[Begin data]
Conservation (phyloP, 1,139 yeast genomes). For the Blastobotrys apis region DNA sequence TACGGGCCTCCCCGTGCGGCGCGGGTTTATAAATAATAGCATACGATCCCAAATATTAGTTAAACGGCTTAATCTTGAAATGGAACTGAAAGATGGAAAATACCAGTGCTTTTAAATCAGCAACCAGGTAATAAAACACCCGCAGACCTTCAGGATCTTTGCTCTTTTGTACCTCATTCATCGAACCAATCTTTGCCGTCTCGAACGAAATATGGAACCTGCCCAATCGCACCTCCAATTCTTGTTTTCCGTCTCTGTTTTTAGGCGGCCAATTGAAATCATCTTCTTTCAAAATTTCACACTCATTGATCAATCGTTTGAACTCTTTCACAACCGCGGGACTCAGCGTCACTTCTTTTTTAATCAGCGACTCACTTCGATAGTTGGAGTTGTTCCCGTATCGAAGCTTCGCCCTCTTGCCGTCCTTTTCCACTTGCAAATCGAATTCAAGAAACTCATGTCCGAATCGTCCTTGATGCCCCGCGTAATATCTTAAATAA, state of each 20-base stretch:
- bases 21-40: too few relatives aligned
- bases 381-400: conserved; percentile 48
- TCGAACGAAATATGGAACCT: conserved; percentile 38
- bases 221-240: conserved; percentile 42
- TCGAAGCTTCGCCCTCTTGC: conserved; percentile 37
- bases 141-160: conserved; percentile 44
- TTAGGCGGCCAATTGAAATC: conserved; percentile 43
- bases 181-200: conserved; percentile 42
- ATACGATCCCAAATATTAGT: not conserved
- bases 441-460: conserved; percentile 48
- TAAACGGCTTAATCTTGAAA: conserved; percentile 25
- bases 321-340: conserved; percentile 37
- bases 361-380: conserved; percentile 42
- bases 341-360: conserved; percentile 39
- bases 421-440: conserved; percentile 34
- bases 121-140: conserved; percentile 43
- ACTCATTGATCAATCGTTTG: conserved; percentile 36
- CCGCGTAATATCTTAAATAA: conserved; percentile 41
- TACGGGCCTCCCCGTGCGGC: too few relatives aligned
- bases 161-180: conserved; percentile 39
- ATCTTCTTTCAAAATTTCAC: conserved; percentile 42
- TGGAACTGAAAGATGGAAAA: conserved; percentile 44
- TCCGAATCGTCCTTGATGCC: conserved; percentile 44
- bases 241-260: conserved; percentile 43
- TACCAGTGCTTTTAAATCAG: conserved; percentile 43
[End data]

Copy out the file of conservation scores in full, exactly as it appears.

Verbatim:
Conservation (phyloP, 1,139 yeast genomes). For the Blastobotrys apis region DNA sequence TACGGGCCTCCCCGTGCGGCGCGGGTTTATAAATAATAGCATACGATCCCAAATATTAGTTAAACGGCTTAATCTTGAAATGGAACTGAAAGATGGAAAATACCAGTGCTTTTAAATCAGCAACCAGGTAATAAAACACCCGCAGACCTTCAGGATCTTTGCTCTTTTGTACCTCATTCATCGAACCAATCTTTGCCGTCTCGAACGAAATATGGAACCTGCCCAATCGCACCTCCAATTCTTGTTTTCCGTCTCTGTTTTTAGGCGGCCAATTGAAATCATCTTCTTTCAAAATTTCACACTCATTGATCAATCGTTTGAACTCTTTCACAACCGCGGGACTCAGCGTCACTTCTTTTTTAATCAGCGACTCACTTCGATAGTTGGAGTTGTTCCCGTATCGAAGCTTCGCCCTCTTGCCGTCCTTTTCCACTTGCAAATCGAATTCAAGAAACTCATGTCCGAATCGTCCTTGATGCCCCGCGTAATATCTTAAATAA, state of each 20-base stretch:
- bases 21-40: too few relatives aligned
- bases 381-400: conserved; percentile 48
- TCGAACGAAATATGGAACCT: conserved; percentile 38
- bases 221-240: conserved; percentile 42
- TCGAAGCTTCGCCCTCTTGC: conserved; percentile 37
- bases 141-160: conserved; percentile 44
- TTAGGCGGCCAATTGAAATC: conserved; percentile 43
- bases 181-200: conserved; percentile 42
- ATACGATCCCAAATATTAGT: not conserved
- bases 441-460: conserved; percentile 48
- TAAACGGCTTAATCTTGAAA: conserved; percentile 25
- bases 321-340: conserved; percentile 37
- bases 361-380: conserved; percentile 42
- bases 341-360: conserved; percentile 39
- bases 421-440: conserved; percentile 34
- bases 121-140: conserved; percentile 43
- ACTCATTGATCAATCGTTTG: conserved; percentile 36
- CCGCGTAATATCTTAAATAA: conserved; percentile 41
- TACGGGCCTCCCCGTGCGGC: too few relatives aligned
- bases 161-180: conserved; percentile 39
- ATCTTCTTTCAAAATTTCAC: conserved; percentile 42
- TGGAACTGAAAGATGGAAAA: conserved; percentile 44
- TCCGAATCGTCCTTGATGCC: conserved; percentile 44
- bases 241-260: conserved; percentile 43
- TACCAGTGCTTTTAAATCAG: conserved; percentile 43